Tsunami alert for ‘ex-pats’ in Colombia

The “ex-pats” in Colombia must urgently understand the gravity of the situation in the South American country in order to avoid putting themselves and other “gringos” in danger.

Most white immigrants live in the country’s wealthy urban areas, and for good reasons; they provide the peaceful and relatively save living environment anyone deserves.

These neighborhoods are like oases in the desert where nothing ever happens when a lot of things are happening everywhere else.

A more appropriate analogy might be that these neighborhoods are like hilltops.

While high tides may be flooding the rest of the country, these hilltops will always remain unaffected.

It would take an extremely rare phenomenon like a tsunami to affect these neighborhoods and wipe them clean with the same ease as the neighborhoods below.

The thing with tsunamis is that — because they happen so infrequently — it’s easy to forget that they on rare occasions do occur and take the necessary precautions for the unlikely possibility.

This is exactly what makes tsunamis so deadly because when they do occur they take everyone by surprise, especially those living on the hill.

Those living lower on the hill are prepared for high tides at any time, it’s those living high up the hill that are more likely to be unprepared.

For 13 years, my job has been to report on all kinds of things that happen in Colombia, which is a lot like reporting on the tides.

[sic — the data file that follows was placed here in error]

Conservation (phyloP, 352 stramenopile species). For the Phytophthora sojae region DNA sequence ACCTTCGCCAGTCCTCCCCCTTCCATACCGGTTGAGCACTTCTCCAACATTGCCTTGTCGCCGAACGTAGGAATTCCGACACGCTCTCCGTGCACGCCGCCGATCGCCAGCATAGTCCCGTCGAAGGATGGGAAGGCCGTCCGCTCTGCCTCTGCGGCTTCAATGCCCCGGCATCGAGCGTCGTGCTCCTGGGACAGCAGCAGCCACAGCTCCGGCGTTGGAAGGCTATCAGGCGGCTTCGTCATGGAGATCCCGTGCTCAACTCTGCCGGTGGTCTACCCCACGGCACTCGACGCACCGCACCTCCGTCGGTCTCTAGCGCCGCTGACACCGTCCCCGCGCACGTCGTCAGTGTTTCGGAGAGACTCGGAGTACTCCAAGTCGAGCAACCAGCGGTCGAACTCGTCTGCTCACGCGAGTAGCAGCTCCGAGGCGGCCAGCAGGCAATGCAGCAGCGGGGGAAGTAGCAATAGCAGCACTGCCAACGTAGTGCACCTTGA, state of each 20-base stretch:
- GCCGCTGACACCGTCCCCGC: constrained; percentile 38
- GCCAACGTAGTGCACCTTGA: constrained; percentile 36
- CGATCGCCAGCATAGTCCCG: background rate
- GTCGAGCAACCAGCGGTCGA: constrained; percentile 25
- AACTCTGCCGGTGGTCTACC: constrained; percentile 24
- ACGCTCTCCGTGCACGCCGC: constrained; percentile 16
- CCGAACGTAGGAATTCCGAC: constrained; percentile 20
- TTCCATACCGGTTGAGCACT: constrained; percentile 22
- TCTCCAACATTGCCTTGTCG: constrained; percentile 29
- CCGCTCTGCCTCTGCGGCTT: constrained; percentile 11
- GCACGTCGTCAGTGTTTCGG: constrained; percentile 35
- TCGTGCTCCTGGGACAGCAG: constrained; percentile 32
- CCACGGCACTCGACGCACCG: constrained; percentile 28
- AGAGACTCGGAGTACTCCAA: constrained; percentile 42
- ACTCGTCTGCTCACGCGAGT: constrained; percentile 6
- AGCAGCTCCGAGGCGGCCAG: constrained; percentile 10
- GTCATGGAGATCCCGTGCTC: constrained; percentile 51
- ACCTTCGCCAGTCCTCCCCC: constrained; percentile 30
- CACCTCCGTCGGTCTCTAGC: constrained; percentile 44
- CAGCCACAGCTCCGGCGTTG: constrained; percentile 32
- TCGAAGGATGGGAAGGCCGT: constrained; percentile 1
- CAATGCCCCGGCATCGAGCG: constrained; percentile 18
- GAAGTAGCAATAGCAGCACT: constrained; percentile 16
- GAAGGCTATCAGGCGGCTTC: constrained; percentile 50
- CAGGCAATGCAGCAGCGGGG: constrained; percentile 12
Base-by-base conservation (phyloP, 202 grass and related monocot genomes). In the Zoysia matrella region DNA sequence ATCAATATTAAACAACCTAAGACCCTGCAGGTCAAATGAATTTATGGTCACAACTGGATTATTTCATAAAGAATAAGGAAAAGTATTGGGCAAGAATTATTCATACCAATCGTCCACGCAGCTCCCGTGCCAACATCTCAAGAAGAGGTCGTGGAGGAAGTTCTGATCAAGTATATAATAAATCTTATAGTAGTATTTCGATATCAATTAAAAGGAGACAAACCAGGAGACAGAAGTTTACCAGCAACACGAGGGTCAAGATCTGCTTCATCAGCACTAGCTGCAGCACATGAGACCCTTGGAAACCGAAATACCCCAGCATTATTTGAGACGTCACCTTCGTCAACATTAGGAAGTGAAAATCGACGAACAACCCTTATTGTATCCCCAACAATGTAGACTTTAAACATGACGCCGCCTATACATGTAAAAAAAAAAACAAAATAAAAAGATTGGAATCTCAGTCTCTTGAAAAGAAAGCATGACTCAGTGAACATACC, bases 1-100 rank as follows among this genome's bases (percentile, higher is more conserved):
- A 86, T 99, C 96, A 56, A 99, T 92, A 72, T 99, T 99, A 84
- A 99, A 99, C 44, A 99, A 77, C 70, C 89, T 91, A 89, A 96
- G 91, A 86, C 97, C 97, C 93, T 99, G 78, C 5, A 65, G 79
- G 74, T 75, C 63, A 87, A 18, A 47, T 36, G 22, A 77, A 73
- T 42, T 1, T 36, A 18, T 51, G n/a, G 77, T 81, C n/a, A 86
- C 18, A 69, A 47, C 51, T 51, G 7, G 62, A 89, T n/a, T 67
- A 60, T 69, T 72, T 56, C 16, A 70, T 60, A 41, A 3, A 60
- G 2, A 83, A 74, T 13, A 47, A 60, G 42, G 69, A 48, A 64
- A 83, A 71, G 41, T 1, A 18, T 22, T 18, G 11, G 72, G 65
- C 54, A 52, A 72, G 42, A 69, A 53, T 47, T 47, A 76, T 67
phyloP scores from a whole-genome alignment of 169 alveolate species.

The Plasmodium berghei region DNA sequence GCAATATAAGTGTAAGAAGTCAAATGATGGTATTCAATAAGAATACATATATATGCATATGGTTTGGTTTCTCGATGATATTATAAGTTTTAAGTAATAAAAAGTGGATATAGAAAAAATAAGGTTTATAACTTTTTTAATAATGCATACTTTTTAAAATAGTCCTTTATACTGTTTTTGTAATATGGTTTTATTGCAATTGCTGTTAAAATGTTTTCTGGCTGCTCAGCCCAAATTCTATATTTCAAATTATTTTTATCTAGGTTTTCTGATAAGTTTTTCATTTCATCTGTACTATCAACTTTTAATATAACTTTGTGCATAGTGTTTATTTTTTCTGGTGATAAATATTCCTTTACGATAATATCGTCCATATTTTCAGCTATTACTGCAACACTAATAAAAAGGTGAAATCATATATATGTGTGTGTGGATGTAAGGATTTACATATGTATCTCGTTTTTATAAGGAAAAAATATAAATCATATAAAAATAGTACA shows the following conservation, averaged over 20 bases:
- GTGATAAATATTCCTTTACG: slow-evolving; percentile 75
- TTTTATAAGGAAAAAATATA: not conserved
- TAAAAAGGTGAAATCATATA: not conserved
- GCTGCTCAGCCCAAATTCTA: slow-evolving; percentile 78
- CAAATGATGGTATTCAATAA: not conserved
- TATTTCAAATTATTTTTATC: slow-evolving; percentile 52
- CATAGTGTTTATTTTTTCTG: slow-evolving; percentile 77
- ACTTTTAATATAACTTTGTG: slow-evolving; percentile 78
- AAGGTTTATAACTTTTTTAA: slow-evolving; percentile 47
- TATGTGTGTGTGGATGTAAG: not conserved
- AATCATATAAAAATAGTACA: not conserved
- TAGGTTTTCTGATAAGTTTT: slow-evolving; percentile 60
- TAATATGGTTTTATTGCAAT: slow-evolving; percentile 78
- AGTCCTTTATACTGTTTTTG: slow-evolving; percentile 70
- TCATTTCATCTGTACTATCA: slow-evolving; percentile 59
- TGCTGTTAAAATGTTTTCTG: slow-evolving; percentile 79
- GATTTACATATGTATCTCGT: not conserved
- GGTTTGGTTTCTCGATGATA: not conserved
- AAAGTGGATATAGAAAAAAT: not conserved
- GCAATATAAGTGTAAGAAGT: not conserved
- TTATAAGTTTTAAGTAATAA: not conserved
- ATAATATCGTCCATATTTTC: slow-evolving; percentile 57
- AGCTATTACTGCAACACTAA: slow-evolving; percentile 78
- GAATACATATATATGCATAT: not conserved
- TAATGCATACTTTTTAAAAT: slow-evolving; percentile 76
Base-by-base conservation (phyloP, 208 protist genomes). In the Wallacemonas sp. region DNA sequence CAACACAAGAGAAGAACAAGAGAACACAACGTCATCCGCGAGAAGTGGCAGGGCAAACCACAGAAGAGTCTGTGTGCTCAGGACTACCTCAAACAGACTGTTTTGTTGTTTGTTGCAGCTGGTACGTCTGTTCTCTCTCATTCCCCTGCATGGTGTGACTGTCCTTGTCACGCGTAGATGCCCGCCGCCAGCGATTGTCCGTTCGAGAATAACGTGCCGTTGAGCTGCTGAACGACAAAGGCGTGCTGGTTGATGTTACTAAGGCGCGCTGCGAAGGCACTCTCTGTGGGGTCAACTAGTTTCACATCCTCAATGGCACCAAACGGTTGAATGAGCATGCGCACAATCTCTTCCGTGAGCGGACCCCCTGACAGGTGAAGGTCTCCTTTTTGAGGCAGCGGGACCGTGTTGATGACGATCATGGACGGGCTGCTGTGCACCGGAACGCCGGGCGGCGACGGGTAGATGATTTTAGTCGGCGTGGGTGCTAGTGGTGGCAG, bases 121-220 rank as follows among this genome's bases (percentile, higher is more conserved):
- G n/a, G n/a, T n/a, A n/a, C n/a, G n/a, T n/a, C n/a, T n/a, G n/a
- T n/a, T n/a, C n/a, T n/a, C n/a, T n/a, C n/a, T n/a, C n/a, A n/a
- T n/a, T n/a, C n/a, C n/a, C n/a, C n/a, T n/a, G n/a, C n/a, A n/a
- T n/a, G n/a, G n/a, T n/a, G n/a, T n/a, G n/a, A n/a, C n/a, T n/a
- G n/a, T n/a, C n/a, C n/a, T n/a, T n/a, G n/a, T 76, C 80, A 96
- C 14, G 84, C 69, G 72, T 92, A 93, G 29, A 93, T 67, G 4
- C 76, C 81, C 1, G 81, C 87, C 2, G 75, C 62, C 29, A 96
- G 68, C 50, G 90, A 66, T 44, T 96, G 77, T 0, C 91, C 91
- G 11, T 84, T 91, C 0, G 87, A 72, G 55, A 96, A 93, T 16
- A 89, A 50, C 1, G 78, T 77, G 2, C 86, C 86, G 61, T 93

On any given day, I can be reporting on the destruction of entire villages in a flood in the jungles of Choco, which in no way would affect the couple throwing snowballs on Mount Cocuy.

Today is different.

I have reported on countless high tides, none of which affected those living higher up the hill who may even never have seen a high tide.

I live downtown Medellin, however, you don’t need to teach me anything about tides.

A low tide was when they assassinated my downstairs neighbor. A high tide was when I almost got killed by an angry mob.

I have never seen a tsunami, but I don’t need to be a seismologist to know am pretty sure I am looking at one now.

I was willing to discuss my bias while teargas was pouring into my home and explosives were going off all around my home on Monday, but not today.

I couldn’t care less being called a “sensationalist” on any other day, but right now I prefer my fellow-immigrants to make sure they will be safe rather than sorry.

Also in the rare event of a tsunami, there will always be people who will be fine.

However, those who believe they know better than the weatherman or believe they can defy the laws of nature are generally not among them.

Anyone in Colombia should brace themselves, because to the best of my knowledge the thing I am looking at is called a tsunami.

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